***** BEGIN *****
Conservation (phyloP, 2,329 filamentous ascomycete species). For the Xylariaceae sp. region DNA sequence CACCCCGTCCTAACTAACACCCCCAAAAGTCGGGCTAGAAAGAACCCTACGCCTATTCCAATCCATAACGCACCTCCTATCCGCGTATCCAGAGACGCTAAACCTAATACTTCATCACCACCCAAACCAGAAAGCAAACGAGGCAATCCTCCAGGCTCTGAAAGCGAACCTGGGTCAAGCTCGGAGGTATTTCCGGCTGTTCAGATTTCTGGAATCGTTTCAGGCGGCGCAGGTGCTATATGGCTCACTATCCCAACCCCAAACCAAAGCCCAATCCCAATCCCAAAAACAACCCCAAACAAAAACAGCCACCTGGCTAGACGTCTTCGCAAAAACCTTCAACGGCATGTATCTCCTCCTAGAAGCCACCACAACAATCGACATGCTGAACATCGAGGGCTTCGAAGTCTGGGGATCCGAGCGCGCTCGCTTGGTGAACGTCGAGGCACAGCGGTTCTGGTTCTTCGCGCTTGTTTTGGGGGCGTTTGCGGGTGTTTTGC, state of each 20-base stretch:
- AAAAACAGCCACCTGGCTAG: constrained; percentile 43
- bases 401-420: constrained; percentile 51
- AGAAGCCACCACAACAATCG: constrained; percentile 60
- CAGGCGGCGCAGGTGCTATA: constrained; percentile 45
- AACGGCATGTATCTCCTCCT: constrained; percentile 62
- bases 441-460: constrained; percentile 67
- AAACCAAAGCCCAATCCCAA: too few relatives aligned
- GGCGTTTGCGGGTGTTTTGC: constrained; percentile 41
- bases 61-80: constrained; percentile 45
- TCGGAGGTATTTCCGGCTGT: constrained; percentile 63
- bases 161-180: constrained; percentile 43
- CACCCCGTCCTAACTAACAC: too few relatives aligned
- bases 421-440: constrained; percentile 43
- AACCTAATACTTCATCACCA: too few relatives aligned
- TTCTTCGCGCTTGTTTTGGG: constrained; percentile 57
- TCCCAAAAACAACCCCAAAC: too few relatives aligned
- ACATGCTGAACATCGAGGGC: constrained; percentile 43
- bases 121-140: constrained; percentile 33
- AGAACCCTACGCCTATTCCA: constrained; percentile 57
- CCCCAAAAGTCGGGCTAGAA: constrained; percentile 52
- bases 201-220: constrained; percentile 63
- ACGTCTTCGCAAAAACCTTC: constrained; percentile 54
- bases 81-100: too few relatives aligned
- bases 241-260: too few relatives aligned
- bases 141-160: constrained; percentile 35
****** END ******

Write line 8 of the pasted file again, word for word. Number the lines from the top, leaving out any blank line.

- AAACCAAAGCCCAATCCCAA: too few relatives aligned